It’s been a long few weeks between this and my last post. Partly because I’ve been struggling with how to write about this subject, and partly because I’ve been too drunk, lazy and fat over the Christmas period to type coherent sentences.
What follows is a bit of a sort of loose mashed-up allegory of an aspect of life here. Hopefully it’s reasonably clear what i’m talking about…
This was the first Christmas in our 5 years together that Em and I have been in the same place, so we used our Asian foothold to enjoy a Thai Christmas. Emma writes far better travel blogs than I (and my below-par standard of my photography means I have no interesting, i.e., in-focus, photos to share) so i’ll let her cover the details, but as a seguay to what i want to talk about here just let me tell you about a couple of the highlights…
Instead of turkey dinner, we ate barbecued crab and green papaya salad. Instead of snow, we had beaches. Instead of Christmas trees, we had palm trees. Instead of a boxing day hangover nap, we had massages. Instead of reindeer, we had elephants. Instead of Santa, we had larger, fatter elephants with beards.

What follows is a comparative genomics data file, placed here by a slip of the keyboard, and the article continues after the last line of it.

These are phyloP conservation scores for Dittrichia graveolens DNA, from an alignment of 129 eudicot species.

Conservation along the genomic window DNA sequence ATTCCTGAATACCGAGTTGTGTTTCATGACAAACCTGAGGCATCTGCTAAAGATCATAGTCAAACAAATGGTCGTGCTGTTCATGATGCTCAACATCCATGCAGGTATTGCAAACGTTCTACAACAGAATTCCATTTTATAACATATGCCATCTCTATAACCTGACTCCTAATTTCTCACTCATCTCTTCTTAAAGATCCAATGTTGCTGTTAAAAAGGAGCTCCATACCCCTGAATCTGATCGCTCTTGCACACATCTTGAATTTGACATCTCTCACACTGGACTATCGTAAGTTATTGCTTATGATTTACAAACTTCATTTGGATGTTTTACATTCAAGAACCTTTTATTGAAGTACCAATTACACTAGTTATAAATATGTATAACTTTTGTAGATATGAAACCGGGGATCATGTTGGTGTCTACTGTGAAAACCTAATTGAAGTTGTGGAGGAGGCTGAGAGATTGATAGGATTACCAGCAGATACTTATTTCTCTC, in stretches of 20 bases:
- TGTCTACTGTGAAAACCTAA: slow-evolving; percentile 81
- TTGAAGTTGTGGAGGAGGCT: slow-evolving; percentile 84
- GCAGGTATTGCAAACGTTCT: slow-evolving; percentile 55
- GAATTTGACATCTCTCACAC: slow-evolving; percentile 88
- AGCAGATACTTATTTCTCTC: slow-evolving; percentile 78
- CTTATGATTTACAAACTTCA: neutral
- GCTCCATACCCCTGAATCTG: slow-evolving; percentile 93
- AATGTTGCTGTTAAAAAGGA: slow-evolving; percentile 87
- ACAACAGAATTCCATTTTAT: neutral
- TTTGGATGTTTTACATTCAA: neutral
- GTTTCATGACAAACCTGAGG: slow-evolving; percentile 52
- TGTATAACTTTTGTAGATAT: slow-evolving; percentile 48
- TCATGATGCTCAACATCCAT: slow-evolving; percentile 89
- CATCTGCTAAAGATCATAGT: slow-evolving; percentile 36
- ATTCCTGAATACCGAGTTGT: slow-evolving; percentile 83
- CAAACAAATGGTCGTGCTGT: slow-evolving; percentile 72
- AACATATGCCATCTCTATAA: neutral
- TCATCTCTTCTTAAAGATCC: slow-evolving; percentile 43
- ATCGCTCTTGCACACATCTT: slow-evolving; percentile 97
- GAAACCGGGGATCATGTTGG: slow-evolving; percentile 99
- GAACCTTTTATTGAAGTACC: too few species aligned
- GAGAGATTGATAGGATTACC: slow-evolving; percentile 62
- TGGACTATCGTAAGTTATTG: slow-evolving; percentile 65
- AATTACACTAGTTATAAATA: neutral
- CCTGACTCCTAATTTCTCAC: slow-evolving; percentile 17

We saw loads of elephants actually. They were everywhere. Speaking of elephants, instead of ‘larger, unaddressed issues’…
When we first considered moving to China, one of the main concerns we had was – and bear with me – the well documented elephants in the rooms of large, densely populated Chinese Tier 1 cities. Only these elephants had tendency to occupy the air for extended periods. A bit like…
We’d heard via the popular media that airborne elephants can have a somewhat negative impact on quality of life and if you hang around them long enough they can impact on your longer term health.
The cause of this problem is fairly well documented. Elephants are normally found in places like jungles, plains or woods; but when people burn those natural resources to – for example -generate heat for their homes, or to power factories or cars then it disturbs the elephants causing them to rise in large quantities in the air. For many days in the year you can’t detect their presence, but they definitely are more noticeable during periods where there is more burning than usual (depths of winter and height of summer).